Jan 24, 2020
One thing folks in Australia look forward to at this time of the year is the radio poll of the nation’s top 100 songs - a uniquely unifying event that entertains the nation every January (their summer).
Published in January 2020, before most of us had heard of COVID-19, this article takes a look at that year's top songs on the airwaves.
Over the decades, state radio station Triple J’s Hottest 100 campaign has shone a light on droves of fresh musical talent. Starting as a mere acorn of an idea in the late 1980s, Triple J’s Hottest 100 rundown has picked up serious momentum over the years, becoming a national institution.
To celebrate the 2020 rundown, we’ll delve into this Australian annual musical bonanza and also consider the pivotal role that music plays in marketing.
Let’s get going.
Triple J is a government-funded radio station based in Sydney. Since 1975, the station has been committed to playing alternative music across genres while placing emphasis on highlighting the talents of homegrown artists. Triple J’s communications aim to appeal to a wide national audience while inspiring the listenership of young alternative music enthusiasts.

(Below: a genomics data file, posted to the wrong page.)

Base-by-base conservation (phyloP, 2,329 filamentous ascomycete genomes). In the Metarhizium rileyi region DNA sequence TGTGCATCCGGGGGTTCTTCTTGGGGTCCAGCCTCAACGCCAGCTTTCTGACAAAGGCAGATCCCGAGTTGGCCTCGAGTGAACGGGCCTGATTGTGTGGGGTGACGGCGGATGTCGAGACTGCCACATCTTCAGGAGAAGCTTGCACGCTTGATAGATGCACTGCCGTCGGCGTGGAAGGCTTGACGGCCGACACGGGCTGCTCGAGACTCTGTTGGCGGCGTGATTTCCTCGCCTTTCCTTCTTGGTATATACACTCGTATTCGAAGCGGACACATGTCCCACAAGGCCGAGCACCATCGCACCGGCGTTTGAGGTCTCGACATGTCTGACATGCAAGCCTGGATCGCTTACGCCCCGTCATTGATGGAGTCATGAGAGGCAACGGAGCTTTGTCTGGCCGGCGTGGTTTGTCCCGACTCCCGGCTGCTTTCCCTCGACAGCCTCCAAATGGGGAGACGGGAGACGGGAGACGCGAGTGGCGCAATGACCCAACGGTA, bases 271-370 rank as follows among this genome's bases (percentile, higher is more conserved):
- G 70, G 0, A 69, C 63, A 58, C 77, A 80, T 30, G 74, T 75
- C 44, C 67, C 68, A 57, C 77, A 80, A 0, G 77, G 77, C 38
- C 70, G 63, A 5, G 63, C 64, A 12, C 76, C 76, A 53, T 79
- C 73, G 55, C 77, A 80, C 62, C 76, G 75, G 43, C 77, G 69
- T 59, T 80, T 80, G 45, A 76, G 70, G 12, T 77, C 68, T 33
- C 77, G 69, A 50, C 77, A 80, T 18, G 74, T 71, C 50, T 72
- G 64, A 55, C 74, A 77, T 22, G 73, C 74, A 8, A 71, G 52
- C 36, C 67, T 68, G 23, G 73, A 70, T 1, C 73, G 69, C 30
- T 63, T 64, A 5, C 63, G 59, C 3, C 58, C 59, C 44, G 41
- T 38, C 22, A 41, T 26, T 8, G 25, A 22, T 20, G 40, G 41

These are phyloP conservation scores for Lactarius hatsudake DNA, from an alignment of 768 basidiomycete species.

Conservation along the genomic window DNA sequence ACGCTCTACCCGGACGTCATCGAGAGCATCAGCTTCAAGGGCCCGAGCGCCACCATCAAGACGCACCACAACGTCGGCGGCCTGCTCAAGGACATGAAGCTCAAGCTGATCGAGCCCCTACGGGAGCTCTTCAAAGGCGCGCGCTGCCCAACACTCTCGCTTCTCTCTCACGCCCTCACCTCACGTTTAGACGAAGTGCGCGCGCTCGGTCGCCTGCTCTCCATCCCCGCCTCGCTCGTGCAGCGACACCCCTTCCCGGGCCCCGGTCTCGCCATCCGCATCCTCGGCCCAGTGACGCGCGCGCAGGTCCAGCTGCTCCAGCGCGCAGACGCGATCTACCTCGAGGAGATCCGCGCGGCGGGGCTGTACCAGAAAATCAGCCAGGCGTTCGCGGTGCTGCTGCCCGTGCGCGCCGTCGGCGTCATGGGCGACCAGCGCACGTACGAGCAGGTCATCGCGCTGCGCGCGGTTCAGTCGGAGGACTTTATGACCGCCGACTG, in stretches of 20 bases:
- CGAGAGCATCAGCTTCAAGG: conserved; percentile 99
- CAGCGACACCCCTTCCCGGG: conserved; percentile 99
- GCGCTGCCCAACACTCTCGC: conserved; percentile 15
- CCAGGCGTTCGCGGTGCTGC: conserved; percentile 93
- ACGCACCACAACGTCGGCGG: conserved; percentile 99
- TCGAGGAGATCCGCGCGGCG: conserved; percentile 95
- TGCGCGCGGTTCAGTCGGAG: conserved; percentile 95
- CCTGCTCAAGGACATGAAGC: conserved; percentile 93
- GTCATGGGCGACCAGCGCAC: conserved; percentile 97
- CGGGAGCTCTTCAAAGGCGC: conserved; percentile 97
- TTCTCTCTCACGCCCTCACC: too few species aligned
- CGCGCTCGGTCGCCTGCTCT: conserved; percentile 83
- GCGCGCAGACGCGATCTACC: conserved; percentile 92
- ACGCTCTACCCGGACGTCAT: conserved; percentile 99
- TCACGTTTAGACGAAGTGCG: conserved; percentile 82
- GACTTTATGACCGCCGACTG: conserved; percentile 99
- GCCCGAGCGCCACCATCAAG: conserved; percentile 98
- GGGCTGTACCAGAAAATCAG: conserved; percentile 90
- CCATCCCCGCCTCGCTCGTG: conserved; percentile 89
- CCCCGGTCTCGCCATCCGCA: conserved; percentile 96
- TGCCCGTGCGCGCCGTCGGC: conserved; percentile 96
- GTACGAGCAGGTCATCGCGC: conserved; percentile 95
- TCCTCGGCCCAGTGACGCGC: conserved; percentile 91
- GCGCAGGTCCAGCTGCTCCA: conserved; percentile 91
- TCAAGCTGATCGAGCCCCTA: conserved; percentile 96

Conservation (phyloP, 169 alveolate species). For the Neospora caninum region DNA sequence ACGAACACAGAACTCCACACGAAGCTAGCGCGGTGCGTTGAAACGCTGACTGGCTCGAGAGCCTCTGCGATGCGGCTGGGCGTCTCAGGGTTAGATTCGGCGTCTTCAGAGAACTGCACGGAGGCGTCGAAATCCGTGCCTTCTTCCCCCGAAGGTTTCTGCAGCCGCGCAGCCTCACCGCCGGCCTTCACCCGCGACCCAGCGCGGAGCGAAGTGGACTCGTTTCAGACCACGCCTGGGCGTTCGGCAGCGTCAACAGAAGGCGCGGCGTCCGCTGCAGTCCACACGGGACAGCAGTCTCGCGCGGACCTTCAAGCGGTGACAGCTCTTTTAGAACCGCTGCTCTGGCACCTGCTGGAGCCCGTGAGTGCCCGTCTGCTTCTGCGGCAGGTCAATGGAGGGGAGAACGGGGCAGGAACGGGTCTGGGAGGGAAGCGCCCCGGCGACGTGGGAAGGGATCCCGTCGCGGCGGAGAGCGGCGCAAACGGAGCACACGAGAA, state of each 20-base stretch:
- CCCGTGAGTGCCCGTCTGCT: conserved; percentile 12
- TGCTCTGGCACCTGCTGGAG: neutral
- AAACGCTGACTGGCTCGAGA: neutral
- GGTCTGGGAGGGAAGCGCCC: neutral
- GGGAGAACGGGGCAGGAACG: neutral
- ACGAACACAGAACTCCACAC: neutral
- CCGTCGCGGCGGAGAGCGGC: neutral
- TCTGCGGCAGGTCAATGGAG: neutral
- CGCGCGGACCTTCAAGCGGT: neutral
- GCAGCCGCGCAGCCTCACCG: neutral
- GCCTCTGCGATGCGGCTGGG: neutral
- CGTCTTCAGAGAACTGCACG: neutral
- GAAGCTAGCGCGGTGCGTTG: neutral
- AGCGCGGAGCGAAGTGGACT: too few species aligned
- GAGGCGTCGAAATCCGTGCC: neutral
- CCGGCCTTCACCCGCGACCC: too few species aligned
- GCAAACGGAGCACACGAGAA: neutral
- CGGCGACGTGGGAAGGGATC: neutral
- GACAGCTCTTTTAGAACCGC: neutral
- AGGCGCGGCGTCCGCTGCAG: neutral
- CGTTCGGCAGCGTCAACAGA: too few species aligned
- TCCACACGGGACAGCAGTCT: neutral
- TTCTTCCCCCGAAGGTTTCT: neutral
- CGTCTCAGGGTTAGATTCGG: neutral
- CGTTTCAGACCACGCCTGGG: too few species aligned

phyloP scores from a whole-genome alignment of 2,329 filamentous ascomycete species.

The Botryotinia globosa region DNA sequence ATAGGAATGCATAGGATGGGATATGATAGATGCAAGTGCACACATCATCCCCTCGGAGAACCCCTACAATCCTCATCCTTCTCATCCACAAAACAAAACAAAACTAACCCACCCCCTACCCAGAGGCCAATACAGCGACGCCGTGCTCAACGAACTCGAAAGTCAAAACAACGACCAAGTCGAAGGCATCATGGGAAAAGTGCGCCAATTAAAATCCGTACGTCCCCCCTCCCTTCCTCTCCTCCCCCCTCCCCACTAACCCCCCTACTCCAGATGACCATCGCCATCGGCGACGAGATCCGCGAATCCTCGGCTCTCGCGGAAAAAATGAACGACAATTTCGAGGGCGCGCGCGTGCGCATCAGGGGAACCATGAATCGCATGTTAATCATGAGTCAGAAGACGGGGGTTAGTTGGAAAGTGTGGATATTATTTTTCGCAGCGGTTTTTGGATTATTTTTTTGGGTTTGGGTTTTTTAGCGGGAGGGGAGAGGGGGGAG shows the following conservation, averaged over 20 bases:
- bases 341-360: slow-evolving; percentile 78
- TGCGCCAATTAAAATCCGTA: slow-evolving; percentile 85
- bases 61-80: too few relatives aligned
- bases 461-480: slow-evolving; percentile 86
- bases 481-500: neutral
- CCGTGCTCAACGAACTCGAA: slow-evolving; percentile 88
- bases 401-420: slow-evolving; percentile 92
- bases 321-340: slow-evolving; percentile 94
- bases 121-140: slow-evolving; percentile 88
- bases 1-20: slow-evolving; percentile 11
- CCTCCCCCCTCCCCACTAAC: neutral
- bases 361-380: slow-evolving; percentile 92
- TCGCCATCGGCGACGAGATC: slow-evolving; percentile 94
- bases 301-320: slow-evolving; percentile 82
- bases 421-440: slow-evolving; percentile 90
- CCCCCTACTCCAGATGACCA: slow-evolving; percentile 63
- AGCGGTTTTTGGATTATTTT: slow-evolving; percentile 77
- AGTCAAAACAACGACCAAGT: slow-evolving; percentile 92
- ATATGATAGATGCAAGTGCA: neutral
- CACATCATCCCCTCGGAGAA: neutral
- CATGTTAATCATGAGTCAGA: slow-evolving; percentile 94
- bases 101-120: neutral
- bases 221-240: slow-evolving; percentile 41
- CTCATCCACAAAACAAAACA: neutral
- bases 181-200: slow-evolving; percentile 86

Conjured up by former Triple J worker Lawrie Zion in 1988 as a way to get under the skin of its listeners and find out the nation’s favorite songs, this most iconic of polls has shed light on a wealth of talent over the years.
The poll started as a list of ‘favorite songs of all time’, but in 1993 the rules changed to a ‘best songs of the past 12 months’ rundown. This move gave the Hottest 100 new life by keeping it relevant year upon year.
The year after the format shifted, Ireland’s The Cranberries topped the poll with ‘Zombie’ and in 2000, U2 reached number two with ‘Beautiful Day’—so perhaps there’s room for Niall Horan yet.
2006 marked the first time an Australian act topped the Hottest 100 when Spiderbait valiantly topped the charts with ‘Buy me a Pony’.
As the Hottest 100 continued to gain national attention, more homegrown acts began climbing their way up the charts.
In 2015, for instance, Tame Impala and Courtney Barnett scored four tracks apiece in the Hottest 100 countdown. This particular poll also marked the third year in a row an Australian act topped the list, equaling the winning streak from 1999 to 2001.